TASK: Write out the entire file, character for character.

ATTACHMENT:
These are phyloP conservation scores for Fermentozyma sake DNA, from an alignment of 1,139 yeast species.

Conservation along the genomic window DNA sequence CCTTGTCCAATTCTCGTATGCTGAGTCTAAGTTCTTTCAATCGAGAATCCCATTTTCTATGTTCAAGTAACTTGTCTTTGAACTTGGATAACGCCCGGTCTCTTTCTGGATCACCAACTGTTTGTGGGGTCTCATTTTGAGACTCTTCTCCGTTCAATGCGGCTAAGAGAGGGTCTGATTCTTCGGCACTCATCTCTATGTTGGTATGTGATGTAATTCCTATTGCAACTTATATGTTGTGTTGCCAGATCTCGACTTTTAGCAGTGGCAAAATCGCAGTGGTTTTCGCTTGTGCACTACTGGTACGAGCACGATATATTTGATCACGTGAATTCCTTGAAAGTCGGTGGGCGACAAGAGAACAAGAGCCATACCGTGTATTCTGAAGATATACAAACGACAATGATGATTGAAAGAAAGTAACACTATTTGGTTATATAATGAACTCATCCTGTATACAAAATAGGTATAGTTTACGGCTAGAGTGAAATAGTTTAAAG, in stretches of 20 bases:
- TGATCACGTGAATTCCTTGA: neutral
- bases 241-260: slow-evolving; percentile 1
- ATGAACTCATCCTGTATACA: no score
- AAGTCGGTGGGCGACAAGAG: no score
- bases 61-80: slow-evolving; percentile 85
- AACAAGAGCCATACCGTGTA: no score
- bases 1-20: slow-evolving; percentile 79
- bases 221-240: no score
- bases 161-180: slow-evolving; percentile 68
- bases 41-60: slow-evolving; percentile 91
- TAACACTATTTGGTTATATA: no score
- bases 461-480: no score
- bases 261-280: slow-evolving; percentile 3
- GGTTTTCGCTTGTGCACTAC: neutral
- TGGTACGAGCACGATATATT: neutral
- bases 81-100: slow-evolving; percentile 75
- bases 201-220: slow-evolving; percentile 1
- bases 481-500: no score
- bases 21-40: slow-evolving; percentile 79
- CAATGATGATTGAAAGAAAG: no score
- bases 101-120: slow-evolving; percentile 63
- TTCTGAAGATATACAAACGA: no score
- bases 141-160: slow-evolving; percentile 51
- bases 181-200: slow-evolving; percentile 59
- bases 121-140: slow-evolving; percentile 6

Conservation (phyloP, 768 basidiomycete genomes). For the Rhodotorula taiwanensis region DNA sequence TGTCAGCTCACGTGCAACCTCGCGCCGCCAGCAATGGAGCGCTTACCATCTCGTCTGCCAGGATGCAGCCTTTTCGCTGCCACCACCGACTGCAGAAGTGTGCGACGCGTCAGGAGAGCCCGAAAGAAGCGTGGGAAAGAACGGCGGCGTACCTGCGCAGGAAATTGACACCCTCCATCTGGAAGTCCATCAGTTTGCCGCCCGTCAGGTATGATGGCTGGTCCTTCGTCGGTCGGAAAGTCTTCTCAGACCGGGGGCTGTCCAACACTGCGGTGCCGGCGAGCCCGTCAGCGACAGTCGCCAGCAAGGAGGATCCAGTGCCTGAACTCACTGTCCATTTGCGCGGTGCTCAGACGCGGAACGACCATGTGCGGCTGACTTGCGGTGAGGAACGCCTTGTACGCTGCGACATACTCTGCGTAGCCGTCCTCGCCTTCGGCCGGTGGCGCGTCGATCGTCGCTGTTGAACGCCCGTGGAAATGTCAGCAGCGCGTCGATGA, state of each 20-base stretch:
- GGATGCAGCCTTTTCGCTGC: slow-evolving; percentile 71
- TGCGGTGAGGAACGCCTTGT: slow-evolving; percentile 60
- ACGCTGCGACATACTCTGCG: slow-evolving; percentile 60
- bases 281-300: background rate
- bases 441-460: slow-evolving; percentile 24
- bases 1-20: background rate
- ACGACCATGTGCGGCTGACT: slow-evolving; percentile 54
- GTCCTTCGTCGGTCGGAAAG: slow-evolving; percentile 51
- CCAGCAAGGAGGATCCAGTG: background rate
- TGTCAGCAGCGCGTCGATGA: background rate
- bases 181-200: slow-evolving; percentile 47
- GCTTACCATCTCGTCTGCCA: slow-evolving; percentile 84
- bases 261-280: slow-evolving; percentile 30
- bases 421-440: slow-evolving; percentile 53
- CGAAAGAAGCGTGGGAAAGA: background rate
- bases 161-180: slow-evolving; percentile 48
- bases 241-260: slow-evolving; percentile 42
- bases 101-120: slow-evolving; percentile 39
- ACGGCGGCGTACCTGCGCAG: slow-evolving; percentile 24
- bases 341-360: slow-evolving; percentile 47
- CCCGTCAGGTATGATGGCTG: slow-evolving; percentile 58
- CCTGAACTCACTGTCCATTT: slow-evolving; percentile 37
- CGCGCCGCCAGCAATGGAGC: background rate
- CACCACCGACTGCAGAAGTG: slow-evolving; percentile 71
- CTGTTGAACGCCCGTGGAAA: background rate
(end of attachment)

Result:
These are phyloP conservation scores for Fermentozyma sake DNA, from an alignment of 1,139 yeast species.

Conservation along the genomic window DNA sequence CCTTGTCCAATTCTCGTATGCTGAGTCTAAGTTCTTTCAATCGAGAATCCCATTTTCTATGTTCAAGTAACTTGTCTTTGAACTTGGATAACGCCCGGTCTCTTTCTGGATCACCAACTGTTTGTGGGGTCTCATTTTGAGACTCTTCTCCGTTCAATGCGGCTAAGAGAGGGTCTGATTCTTCGGCACTCATCTCTATGTTGGTATGTGATGTAATTCCTATTGCAACTTATATGTTGTGTTGCCAGATCTCGACTTTTAGCAGTGGCAAAATCGCAGTGGTTTTCGCTTGTGCACTACTGGTACGAGCACGATATATTTGATCACGTGAATTCCTTGAAAGTCGGTGGGCGACAAGAGAACAAGAGCCATACCGTGTATTCTGAAGATATACAAACGACAATGATGATTGAAAGAAAGTAACACTATTTGGTTATATAATGAACTCATCCTGTATACAAAATAGGTATAGTTTACGGCTAGAGTGAAATAGTTTAAAG, in stretches of 20 bases:
- TGATCACGTGAATTCCTTGA: neutral
- bases 241-260: slow-evolving; percentile 1
- ATGAACTCATCCTGTATACA: no score
- AAGTCGGTGGGCGACAAGAG: no score
- bases 61-80: slow-evolving; percentile 85
- AACAAGAGCCATACCGTGTA: no score
- bases 1-20: slow-evolving; percentile 79
- bases 221-240: no score
- bases 161-180: slow-evolving; percentile 68
- bases 41-60: slow-evolving; percentile 91
- TAACACTATTTGGTTATATA: no score
- bases 461-480: no score
- bases 261-280: slow-evolving; percentile 3
- GGTTTTCGCTTGTGCACTAC: neutral
- TGGTACGAGCACGATATATT: neutral
- bases 81-100: slow-evolving; percentile 75
- bases 201-220: slow-evolving; percentile 1
- bases 481-500: no score
- bases 21-40: slow-evolving; percentile 79
- CAATGATGATTGAAAGAAAG: no score
- bases 101-120: slow-evolving; percentile 63
- TTCTGAAGATATACAAACGA: no score
- bases 141-160: slow-evolving; percentile 51
- bases 181-200: slow-evolving; percentile 59
- bases 121-140: slow-evolving; percentile 6

Conservation (phyloP, 768 basidiomycete genomes). For the Rhodotorula taiwanensis region DNA sequence TGTCAGCTCACGTGCAACCTCGCGCCGCCAGCAATGGAGCGCTTACCATCTCGTCTGCCAGGATGCAGCCTTTTCGCTGCCACCACCGACTGCAGAAGTGTGCGACGCGTCAGGAGAGCCCGAAAGAAGCGTGGGAAAGAACGGCGGCGTACCTGCGCAGGAAATTGACACCCTCCATCTGGAAGTCCATCAGTTTGCCGCCCGTCAGGTATGATGGCTGGTCCTTCGTCGGTCGGAAAGTCTTCTCAGACCGGGGGCTGTCCAACACTGCGGTGCCGGCGAGCCCGTCAGCGACAGTCGCCAGCAAGGAGGATCCAGTGCCTGAACTCACTGTCCATTTGCGCGGTGCTCAGACGCGGAACGACCATGTGCGGCTGACTTGCGGTGAGGAACGCCTTGTACGCTGCGACATACTCTGCGTAGCCGTCCTCGCCTTCGGCCGGTGGCGCGTCGATCGTCGCTGTTGAACGCCCGTGGAAATGTCAGCAGCGCGTCGATGA, state of each 20-base stretch:
- GGATGCAGCCTTTTCGCTGC: slow-evolving; percentile 71
- TGCGGTGAGGAACGCCTTGT: slow-evolving; percentile 60
- ACGCTGCGACATACTCTGCG: slow-evolving; percentile 60
- bases 281-300: background rate
- bases 441-460: slow-evolving; percentile 24
- bases 1-20: background rate
- ACGACCATGTGCGGCTGACT: slow-evolving; percentile 54
- GTCCTTCGTCGGTCGGAAAG: slow-evolving; percentile 51
- CCAGCAAGGAGGATCCAGTG: background rate
- TGTCAGCAGCGCGTCGATGA: background rate
- bases 181-200: slow-evolving; percentile 47
- GCTTACCATCTCGTCTGCCA: slow-evolving; percentile 84
- bases 261-280: slow-evolving; percentile 30
- bases 421-440: slow-evolving; percentile 53
- CGAAAGAAGCGTGGGAAAGA: background rate
- bases 161-180: slow-evolving; percentile 48
- bases 241-260: slow-evolving; percentile 42
- bases 101-120: slow-evolving; percentile 39
- ACGGCGGCGTACCTGCGCAG: slow-evolving; percentile 24
- bases 341-360: slow-evolving; percentile 47
- CCCGTCAGGTATGATGGCTG: slow-evolving; percentile 58
- CCTGAACTCACTGTCCATTT: slow-evolving; percentile 37
- CGCGCCGCCAGCAATGGAGC: background rate
- CACCACCGACTGCAGAAGTG: slow-evolving; percentile 71
- CTGTTGAACGCCCGTGGAAA: background rate